Dartford MP Gareth Johnson raised his concerns about the possible release of killer Patrick Mackay during questions to the Justice Secretary yesterday in the House of Commons.
Mackay, originally from Dartford, was convicted of killing three people in 1975, and has been serving a life sentence ever since. He is eligible for parole and a hearing is due to take place in August.
Speaking in the House of Commons on Tuesday, Mr Johnson said: “Patrick Mackay, formerly of my constituency, is one of Britain’s least known but most dangerous serial killers. In 1975, he admitted to three counts of manslaughter, but he is strongly suspected of carrying out a further 10 killings, including that of a four-year-old boy. Mackay is now eligible for parole and may well have already been moved to an open prison. Does the Secretary of State share my deep concern about the potential release of this man, still only in his 60s, and will he enable me to make the fullest possible representations to the Parole Board?”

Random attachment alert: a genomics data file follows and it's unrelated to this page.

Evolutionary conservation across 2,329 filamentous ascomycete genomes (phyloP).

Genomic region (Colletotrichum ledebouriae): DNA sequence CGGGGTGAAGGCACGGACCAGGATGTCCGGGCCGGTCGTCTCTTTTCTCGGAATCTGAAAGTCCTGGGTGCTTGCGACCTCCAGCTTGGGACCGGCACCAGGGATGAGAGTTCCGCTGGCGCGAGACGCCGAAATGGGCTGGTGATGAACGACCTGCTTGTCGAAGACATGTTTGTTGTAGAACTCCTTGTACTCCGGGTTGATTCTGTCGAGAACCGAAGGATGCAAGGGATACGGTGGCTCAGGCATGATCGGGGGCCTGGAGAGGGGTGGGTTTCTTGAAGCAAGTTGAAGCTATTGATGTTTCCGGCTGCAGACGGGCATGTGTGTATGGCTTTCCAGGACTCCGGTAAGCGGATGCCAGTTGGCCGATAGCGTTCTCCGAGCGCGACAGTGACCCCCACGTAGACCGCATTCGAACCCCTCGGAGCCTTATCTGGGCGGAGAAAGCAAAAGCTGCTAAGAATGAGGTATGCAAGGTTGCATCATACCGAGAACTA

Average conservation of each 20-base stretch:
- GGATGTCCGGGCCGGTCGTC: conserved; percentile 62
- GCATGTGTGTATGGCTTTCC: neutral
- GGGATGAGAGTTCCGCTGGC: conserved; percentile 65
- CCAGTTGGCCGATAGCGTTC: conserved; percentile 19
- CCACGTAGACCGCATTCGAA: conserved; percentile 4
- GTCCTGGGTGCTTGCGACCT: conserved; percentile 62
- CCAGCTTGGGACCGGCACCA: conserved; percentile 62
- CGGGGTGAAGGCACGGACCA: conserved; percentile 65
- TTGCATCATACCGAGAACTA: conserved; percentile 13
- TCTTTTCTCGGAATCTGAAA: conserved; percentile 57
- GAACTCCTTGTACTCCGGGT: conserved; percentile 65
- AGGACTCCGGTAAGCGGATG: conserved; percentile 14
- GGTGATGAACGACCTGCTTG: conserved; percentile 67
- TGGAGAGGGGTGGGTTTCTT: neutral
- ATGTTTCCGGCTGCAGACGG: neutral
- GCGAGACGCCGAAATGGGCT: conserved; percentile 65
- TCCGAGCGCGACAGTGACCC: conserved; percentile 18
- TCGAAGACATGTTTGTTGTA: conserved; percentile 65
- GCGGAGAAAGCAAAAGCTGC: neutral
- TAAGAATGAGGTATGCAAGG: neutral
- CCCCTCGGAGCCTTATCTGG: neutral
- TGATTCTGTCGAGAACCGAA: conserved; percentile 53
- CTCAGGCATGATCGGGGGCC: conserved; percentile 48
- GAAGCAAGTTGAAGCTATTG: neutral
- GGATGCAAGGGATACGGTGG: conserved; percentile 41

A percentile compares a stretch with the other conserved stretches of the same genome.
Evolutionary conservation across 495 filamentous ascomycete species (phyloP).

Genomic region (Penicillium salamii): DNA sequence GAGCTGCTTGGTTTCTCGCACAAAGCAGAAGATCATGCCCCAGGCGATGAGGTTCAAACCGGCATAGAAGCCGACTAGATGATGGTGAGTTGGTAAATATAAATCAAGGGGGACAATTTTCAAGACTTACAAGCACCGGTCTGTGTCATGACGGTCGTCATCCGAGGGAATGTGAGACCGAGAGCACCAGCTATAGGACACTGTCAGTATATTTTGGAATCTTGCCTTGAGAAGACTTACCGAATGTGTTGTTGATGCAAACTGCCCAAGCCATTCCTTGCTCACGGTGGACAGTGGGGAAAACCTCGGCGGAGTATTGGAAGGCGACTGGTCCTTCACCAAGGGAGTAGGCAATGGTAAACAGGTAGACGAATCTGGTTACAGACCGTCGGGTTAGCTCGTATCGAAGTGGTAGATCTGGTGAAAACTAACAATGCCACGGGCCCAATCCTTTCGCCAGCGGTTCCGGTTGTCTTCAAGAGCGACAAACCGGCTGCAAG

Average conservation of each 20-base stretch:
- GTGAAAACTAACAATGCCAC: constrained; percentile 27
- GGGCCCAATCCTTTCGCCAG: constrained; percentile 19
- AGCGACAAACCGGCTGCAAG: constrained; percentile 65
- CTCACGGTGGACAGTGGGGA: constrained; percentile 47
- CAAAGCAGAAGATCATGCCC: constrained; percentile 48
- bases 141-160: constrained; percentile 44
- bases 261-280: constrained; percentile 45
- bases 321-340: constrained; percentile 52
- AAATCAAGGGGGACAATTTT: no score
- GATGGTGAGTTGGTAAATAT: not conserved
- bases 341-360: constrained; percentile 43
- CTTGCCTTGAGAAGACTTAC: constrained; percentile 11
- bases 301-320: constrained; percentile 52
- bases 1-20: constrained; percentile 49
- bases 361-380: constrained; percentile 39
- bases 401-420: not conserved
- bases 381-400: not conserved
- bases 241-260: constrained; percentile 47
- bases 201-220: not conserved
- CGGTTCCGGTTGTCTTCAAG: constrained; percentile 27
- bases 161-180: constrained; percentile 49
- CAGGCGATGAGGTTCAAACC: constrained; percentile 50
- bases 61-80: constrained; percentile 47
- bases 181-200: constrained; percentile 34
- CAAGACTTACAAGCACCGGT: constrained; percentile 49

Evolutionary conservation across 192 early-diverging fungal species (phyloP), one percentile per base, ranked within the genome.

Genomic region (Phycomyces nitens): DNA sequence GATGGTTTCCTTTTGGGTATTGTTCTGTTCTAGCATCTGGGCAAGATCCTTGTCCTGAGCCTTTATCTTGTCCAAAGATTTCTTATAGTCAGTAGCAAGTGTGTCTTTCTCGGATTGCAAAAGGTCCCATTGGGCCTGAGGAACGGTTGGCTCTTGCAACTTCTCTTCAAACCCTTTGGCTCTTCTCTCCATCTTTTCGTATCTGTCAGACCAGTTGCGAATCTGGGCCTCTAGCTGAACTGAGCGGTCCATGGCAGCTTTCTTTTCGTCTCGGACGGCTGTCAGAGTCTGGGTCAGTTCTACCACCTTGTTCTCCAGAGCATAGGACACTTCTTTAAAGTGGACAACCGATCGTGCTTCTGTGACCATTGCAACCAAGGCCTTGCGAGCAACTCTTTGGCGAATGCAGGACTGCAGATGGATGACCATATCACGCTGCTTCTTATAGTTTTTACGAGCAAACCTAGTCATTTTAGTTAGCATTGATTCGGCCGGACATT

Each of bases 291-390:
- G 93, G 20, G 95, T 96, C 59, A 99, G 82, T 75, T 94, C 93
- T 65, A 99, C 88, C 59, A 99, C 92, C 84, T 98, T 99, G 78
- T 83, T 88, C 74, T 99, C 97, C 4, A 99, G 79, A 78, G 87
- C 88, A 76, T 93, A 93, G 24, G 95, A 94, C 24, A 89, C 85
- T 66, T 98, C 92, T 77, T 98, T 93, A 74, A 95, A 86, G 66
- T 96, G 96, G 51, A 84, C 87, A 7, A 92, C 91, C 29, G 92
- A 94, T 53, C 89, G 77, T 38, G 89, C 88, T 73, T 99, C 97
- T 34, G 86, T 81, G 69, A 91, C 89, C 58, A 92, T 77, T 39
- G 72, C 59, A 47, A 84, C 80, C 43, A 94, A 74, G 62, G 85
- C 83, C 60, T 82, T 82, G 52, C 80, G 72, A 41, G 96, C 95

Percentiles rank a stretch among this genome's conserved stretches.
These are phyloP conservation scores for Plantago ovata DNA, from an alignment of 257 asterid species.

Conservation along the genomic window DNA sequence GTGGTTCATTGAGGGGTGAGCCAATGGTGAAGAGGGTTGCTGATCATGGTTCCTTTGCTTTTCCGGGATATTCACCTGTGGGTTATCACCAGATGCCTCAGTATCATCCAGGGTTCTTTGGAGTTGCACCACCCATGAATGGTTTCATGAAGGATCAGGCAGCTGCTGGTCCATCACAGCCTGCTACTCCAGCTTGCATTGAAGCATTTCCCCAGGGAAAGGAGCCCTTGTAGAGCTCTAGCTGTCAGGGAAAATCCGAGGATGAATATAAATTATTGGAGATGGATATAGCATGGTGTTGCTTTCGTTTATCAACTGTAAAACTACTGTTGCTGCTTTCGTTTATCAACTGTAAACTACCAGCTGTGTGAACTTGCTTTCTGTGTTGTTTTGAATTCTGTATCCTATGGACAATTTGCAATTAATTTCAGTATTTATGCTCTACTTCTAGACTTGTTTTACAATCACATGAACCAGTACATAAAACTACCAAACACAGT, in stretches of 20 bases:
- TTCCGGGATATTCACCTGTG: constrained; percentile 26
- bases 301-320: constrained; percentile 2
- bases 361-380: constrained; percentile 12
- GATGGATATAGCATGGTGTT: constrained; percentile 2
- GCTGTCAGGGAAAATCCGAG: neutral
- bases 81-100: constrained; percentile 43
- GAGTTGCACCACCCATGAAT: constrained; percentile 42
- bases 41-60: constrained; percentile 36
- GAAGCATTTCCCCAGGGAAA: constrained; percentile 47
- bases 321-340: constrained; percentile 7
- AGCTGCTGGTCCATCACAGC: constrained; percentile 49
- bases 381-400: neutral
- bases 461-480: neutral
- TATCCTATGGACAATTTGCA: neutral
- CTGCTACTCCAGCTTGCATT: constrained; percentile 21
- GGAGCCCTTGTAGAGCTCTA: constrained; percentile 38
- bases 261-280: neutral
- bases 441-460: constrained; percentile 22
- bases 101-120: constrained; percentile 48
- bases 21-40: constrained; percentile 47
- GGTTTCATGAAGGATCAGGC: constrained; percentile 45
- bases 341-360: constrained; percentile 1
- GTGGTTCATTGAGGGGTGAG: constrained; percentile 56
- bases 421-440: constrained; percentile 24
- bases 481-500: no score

In response, Justice Secretary David Gauke said: “I pay tribute to my honourable Friend who has taken up this issue tirelessly. As he knows, the Parole Board will release a life sentence prisoner only when, in its view, it is no longer necessary on the grounds of public protection for a prisoner to remain in custody. In making its determination, the board will consider reports from those who manage the prisoner and have assessed the risk of harm he presents. The board will also consider all relevant evidence of the prisoner’s risk of harm, and if my honourable Friend has such evidence I am sure it will be listened to closely. We will ensure that it is fully considered for inclusion in the dossier of reports given to the parole board.”